Definitions

from The American Heritage® Dictionary of the English Language, 4th Edition

  • intransitive v. To sink to a lower or normal level.
  • intransitive v. To sink or settle down, as into a sofa.
  • intransitive v. To sink to the bottom, as a sediment.
  • intransitive v. To become less agitated or active; abate. See Synonyms at decrease.

from Wiktionary, Creative Commons Attribution/Share-Alike License

  • v. To sink or fall to the bottom; to settle, as lees.
  • v. To tend downward; to become lower; to descend; to sink.
  • v. To fall into a state of quiet; to cease to rage; to be calmed; to settle down; to become tranquil; to abate.

from the GNU version of the Collaborative International Dictionary of English

  • intransitive v. To sink or fall to the bottom; to settle, as lees.
  • intransitive v. To tend downward; to become lower; to descend; to sink.
  • intransitive v. To fall into a state of quiet; to cease to rage; to be calmed; to settle down; to become tranquil; to abate.

from The Century Dictionary and Cyclopedia

  • To sink or fall to the bottom; settle, as lees from a state of motion or agitation.
  • To cease from action, especially violent action or agitation; fall into a state of quiet; be calmed; become tranquil; abate: as, the storm subsided; passion subsides.
  • To fall to a lower level; tend downward; sink; fall; contract after dilatation.
  • To stop talking; be quiet; be less conspicuous: as, you had better subside.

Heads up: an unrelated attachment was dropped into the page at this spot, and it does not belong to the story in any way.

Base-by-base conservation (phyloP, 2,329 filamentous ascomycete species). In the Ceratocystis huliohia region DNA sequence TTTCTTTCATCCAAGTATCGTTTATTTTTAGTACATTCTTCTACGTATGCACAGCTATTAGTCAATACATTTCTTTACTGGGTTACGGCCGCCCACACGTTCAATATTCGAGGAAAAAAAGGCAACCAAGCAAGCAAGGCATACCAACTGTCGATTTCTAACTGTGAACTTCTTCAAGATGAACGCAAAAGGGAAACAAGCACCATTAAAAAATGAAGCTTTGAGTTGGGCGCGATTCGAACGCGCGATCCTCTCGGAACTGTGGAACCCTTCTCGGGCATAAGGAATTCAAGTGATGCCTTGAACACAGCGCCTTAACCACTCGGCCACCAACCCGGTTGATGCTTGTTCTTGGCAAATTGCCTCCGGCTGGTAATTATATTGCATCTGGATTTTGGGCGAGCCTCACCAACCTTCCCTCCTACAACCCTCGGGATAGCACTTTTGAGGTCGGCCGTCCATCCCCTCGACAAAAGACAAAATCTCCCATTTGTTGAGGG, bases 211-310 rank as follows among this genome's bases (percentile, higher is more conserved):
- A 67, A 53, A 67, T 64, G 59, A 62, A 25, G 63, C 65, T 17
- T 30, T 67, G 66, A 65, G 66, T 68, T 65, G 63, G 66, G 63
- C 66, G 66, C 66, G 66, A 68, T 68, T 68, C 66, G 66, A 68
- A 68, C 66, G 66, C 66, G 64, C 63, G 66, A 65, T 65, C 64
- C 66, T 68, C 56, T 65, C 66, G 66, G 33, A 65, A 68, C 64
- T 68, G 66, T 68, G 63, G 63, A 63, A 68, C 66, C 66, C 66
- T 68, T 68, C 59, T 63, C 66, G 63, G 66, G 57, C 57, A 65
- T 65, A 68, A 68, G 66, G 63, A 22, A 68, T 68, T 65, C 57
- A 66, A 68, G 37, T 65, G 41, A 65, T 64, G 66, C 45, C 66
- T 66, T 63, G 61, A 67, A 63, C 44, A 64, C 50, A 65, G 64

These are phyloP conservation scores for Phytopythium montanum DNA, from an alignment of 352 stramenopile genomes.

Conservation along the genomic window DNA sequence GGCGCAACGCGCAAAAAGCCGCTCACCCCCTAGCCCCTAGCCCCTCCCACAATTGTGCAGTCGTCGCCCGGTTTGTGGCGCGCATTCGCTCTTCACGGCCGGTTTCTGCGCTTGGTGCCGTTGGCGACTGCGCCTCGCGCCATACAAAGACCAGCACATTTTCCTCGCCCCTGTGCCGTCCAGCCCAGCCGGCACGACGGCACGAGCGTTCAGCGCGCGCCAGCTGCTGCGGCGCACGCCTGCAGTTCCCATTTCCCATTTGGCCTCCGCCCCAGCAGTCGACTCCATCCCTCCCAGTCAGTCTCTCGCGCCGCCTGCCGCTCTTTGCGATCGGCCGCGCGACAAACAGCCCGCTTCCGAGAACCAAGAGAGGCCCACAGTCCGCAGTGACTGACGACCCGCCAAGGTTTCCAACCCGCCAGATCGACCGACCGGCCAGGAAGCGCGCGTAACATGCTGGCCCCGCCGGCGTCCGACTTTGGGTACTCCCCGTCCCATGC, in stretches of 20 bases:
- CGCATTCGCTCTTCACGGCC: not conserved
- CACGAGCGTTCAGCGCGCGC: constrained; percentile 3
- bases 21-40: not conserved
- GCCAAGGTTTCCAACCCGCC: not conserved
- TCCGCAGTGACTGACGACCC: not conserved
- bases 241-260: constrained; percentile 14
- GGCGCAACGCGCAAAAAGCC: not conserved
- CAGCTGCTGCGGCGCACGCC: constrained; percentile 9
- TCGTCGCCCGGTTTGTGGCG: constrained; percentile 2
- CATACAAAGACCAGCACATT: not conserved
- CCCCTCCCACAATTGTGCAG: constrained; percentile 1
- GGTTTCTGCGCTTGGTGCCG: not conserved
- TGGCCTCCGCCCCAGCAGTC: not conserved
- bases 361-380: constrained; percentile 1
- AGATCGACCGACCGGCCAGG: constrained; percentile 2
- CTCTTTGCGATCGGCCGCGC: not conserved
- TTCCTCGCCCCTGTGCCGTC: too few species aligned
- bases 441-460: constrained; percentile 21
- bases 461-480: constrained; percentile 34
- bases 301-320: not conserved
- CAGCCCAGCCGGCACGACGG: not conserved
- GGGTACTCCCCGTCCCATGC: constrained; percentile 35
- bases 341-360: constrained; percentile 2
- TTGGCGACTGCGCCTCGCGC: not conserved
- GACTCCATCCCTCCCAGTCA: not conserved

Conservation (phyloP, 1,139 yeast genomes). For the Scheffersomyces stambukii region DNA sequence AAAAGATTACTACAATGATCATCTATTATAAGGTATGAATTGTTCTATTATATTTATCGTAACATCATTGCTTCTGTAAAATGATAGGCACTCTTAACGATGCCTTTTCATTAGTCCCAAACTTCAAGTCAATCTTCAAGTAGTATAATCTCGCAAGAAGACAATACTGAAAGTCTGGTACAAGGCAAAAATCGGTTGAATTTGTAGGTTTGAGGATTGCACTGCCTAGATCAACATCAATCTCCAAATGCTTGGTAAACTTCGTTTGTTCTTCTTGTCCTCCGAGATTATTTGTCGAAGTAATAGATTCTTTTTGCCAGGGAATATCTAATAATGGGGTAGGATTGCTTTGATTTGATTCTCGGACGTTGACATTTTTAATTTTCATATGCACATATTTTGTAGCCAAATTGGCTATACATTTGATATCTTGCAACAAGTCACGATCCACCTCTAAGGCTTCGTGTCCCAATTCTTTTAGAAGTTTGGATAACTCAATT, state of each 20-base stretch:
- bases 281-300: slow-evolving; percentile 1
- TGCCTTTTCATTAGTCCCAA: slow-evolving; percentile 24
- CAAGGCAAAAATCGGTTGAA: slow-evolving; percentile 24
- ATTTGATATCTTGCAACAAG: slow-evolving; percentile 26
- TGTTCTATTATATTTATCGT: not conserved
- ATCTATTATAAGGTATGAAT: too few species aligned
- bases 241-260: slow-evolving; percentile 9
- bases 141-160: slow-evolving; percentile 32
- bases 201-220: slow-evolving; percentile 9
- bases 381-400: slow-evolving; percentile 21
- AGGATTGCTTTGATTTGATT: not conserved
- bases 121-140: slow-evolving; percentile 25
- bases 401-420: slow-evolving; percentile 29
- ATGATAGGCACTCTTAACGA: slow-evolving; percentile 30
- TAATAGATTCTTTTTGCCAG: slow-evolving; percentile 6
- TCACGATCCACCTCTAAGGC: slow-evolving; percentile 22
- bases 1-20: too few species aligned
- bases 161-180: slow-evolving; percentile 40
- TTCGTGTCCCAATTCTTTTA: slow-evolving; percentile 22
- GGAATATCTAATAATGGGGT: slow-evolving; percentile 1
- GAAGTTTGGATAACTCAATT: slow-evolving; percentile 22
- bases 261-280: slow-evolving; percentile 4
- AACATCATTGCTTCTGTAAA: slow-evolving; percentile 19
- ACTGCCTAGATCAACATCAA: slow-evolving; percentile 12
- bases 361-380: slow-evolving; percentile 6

• Synonyms Abate, Subside. Intermit (see abate); retire, lull.

from WordNet 3.0 Copyright 2006 by Princeton University. All rights reserved.

  • v. descend into or as if into some soft substance or place
  • v. sink down or precipitate
  • v. wear off or die down
  • v. sink to a lower level or form a depression

Etymologies

Latin subsīdere : sub-, sub- + sīdere, to settle; see sed- in Indo-European roots.
(American Heritage® Dictionary of the English Language, Fourth Edition)

Examples

  • The calls subside after a couple of days, then start up again a week later.

    undefined

  • The academy said children need to rest "physically and cognitively" until symptoms subside, which is usually a week or two.

    Concussions Rise Among Student Athletes

  • God's method of arresting the flood and making its waters subside is poetically called a "rebuke" (Ps 76: 6;

    Commentary Critical and Explanatory on the Whole Bible

  • Quentin felt the magic of his sword subside, a red haze fading into twinges of emptiness and unfulfilled need, a mix of emotions that tore at him like brambles.

    Antrax

  • "I didn't know you had such a word as 'subside' in your vocabulary," derided David Nesbit.

    Grace Harlowe's Problem

  • For many of these patients, the risk for PE will never "subside" so IVC removal isn't an appealing prospect.

    Medgadget

  • When do you think that and you've mentioned that I think now, a couple of quarters, that you expect those numbers to kind of subside, but you were still kind of hanging on the 2 million range.

    Healthcare Sector and Stocks Analysis from Seeking Alpha

  • If you own an RV, convertible, etc as mentioned in the article then factor that into the cost of ownership of these vehicles ... it is not my role as a tax payer to 'subside' your recreational activities, although I like that you have them (I, for instance, have two motorcycles along with my 4-wheel cage ...)

    Denver Post: News: Breaking: Local

  • Wait 30 seconds for resistance to totally subside and then targeting a vital organ of your choice deliver a piercing thrust to ensure mortality of the wound.

    365 tomorrows » 2009 » September : A New Free Flash Fiction SciFi Story Every Day

  • Once contemporary passions subside, however, there can be little doubt that Iraq will be the case study of how to win an anti-insurgent campaign.

    Iraq

Comments

Log in or sign up to get involved in the conversation. It's quick and easy.